He analysed data from 120 "Metropolitan Statistical Areas" - places with an average population of 1.7 million. You can see a least of the top 10 most religious, and top 10 least religious, in the box.

Overall, more religious metropolitan areas also had better credit scores, fewer foreclosures (by around two-thirds) and fewer bankruptcies (by around 50%).

These were all significant even after adjusting for other local factors, such as the total population of the area, average income, education, age, and the proportion of ethnic minorities. Hess even adjusted for the percentage of Republican voters in the area.

Hess puts this down to a direct and indirect effects.

Firstly , he proposes a direct effect, saying that:

Christian and Islamic scriptures espouse prudence and speak against carrying debt. For example, “The wicked borrows but does not pay back, but the righteous is generous and gives” (Psalms 37:21); “Pay to all what is owed to them: taxes to whom taxes are owed, revenue to whom revenue is owed, respect to whom respect is owed. Owe no one anything, except to love each other, for the one who loves another has fulfilled the law” (Romans 13:7, 8). The Quran states, “If the debtor is in distress, then let there be postponement until he is in ease” (2:280).

Secondly, he says, religion is specifically sought out by "risk-averse individuals who are trying to reduce the anxiety about risk and uncertainty in their lives". As a result, they are naturally less likely to take financial gambles.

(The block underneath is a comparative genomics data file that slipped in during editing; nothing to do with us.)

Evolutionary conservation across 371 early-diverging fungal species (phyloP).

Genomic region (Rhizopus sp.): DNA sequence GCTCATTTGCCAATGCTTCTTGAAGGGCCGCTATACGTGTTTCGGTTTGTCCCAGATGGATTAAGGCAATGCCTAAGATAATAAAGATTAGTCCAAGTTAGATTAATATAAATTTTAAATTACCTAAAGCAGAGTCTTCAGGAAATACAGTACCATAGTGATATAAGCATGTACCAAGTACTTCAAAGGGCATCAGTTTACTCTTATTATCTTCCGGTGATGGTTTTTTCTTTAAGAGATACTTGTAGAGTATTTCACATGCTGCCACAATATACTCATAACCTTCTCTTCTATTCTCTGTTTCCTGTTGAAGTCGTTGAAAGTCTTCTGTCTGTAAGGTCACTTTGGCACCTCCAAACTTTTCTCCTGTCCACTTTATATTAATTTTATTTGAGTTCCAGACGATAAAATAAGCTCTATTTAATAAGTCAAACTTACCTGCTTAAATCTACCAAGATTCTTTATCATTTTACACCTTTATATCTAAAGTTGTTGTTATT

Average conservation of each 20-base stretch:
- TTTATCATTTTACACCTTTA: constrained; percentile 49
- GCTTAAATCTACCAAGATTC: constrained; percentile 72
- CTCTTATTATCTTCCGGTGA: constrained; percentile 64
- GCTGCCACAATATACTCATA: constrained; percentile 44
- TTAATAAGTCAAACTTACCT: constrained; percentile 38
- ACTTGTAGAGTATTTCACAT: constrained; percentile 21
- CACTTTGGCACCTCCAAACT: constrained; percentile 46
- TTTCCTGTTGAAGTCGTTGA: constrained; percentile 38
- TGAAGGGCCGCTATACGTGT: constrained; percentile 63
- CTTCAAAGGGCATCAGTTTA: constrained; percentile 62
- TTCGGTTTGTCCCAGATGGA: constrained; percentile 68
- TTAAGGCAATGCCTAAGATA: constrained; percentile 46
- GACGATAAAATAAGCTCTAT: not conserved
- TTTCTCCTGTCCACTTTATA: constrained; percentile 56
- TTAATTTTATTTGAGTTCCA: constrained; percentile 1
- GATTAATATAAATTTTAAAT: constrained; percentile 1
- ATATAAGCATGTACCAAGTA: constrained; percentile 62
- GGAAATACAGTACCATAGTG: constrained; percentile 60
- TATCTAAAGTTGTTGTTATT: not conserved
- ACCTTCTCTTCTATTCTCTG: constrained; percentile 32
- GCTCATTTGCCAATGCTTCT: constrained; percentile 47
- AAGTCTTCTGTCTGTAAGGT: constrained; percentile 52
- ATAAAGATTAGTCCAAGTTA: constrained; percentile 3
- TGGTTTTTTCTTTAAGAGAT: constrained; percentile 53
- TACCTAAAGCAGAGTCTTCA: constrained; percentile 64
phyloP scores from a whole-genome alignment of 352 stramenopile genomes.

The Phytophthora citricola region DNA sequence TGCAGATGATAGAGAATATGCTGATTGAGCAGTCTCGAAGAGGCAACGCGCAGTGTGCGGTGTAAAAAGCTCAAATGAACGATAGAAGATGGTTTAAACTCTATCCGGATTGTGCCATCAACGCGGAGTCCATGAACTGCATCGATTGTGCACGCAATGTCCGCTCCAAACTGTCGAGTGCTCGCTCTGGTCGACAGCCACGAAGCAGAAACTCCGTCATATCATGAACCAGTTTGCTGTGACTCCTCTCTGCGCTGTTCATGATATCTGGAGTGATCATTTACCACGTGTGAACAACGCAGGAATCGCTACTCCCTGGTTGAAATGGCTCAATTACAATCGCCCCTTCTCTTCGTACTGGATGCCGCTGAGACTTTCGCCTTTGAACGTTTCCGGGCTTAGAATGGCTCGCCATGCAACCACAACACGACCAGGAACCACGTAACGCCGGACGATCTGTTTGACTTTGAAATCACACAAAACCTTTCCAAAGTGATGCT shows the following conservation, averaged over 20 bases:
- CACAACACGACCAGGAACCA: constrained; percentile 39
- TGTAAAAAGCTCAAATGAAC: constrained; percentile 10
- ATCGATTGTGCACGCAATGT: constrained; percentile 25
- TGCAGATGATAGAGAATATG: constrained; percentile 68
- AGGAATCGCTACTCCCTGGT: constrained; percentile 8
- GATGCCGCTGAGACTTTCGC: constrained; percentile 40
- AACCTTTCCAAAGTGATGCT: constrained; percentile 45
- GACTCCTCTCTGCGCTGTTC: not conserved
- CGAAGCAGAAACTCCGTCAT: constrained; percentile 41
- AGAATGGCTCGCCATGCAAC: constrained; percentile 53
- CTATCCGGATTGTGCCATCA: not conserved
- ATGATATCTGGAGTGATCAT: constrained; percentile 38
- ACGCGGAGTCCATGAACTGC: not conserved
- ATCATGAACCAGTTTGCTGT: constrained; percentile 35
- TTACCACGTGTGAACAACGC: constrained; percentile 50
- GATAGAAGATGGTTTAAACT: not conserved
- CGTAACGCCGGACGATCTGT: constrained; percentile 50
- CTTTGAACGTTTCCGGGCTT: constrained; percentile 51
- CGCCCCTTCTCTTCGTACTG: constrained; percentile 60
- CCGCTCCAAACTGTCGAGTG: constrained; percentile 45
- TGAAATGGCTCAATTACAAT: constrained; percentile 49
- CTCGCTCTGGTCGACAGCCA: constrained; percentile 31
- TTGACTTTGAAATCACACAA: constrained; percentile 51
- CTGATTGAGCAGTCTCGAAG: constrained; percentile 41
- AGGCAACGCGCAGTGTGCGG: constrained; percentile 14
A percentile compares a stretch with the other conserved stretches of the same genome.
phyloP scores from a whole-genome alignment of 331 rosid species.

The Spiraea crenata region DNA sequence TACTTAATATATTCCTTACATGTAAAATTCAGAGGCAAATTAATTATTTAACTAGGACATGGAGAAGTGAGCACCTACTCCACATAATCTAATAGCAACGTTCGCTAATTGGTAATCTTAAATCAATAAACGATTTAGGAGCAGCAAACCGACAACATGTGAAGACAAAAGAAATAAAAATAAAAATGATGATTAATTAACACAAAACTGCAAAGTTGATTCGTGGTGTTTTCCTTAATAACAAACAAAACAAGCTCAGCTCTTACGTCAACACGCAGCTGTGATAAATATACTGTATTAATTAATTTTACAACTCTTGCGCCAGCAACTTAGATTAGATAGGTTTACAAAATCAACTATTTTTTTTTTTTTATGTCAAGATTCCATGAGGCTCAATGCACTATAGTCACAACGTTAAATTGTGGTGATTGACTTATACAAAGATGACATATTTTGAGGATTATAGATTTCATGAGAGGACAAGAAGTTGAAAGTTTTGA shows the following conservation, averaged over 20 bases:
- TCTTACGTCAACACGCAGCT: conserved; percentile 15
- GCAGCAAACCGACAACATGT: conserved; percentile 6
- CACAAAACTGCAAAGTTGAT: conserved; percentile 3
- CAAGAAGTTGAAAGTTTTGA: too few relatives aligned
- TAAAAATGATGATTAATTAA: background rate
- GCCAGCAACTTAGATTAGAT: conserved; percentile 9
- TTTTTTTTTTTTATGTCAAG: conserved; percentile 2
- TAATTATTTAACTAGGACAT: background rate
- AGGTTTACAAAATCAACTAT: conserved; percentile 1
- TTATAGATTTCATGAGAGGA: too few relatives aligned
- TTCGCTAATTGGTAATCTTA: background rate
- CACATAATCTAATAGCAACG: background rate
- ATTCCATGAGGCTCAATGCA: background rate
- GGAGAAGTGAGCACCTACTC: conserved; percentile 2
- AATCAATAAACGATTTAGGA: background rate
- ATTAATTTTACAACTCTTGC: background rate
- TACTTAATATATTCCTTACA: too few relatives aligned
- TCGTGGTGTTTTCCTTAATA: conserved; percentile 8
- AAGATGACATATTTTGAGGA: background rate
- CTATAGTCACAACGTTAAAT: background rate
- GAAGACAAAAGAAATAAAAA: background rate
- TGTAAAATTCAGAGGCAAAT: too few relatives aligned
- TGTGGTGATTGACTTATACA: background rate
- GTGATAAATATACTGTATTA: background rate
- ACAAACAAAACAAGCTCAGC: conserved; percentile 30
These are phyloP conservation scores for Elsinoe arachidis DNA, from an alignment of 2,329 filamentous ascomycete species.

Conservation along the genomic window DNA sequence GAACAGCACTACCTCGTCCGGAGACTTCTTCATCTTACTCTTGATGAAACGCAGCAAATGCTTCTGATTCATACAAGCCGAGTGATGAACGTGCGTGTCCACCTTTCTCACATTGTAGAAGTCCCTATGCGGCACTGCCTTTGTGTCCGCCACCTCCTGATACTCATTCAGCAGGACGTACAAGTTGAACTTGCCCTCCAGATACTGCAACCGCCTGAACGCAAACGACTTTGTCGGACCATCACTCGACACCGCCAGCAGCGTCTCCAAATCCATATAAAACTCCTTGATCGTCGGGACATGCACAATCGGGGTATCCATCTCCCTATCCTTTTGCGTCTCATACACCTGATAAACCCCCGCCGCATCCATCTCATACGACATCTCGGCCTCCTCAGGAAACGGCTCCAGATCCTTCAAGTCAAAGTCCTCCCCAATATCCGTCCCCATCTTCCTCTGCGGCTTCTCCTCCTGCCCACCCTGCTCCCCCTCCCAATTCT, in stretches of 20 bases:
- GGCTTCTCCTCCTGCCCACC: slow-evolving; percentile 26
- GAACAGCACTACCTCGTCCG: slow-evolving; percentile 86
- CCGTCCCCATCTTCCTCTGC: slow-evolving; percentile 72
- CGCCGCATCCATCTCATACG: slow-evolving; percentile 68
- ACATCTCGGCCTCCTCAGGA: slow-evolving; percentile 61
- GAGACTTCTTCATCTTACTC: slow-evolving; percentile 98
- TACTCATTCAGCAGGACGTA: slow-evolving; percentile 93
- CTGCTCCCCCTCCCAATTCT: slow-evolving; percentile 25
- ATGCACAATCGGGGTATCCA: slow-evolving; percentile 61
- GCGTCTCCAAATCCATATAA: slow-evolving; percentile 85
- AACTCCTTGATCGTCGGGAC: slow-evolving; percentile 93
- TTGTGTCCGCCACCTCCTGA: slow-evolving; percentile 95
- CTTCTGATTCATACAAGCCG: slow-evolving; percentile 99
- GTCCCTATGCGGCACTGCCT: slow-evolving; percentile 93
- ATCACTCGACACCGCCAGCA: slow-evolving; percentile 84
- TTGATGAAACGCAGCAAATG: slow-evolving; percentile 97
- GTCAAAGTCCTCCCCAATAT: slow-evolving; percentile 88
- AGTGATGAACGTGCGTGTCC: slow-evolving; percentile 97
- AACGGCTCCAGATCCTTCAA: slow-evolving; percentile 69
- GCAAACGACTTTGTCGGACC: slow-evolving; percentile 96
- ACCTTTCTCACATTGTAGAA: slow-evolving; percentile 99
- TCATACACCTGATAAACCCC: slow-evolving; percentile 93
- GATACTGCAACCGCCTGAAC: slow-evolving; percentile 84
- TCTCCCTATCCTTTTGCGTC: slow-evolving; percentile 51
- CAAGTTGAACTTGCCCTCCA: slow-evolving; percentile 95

Now, both of these could plausibly influence attitudes to financial risk. However, I can't see how the second would have any affect on the average debt levels in a county. Assuming, that is, that there are the same proportion of risk averse people in each area.

Which brings me to another point. Eyeballing that list, it seems to me that the two groups of cities have some pretty major cultural differences - of which religion is a part, but surely not the whole story. It strikes me that the least religious metropoli are well, more cosmopolitan.

By that I mean that they are more culturally diverse and culturally dynamic. They are the sorts of places that might attract risk takers. They also seem to be the sort of places to attract people for whom external show and image are important (extrinsics, in the jargon).

However, my knowledge of American geo-culture is not so hot, despite years of avid telly watching. So I can't really put my finger on what it is - but those cities are just very different!
Dan W. Hess (2012). The Impact of Religiosity on Personal Financial Decisions Journal of Religion & Society, 14 (Link)

Creative Commons License This article by Tom Rees was first published on Epiphenom. It is licensed under Creative Commons.

Are religious identity and national identity interchangeable?


Kenneth Harttgen (Swiss Federal Institute of Technology) and Matthias Opfinger (Leibniz University Hannover) have developed an index of National Identity based on survey responses to eight questions. Things like interest in politics, confidence in the parliament and justice system, and interest in politics - as well as more obvious things like willingness to fight for your country, and national pride.

Using this index, they set out to discover which factors were most closely linked to a high level of national identity (here's their Working Paper).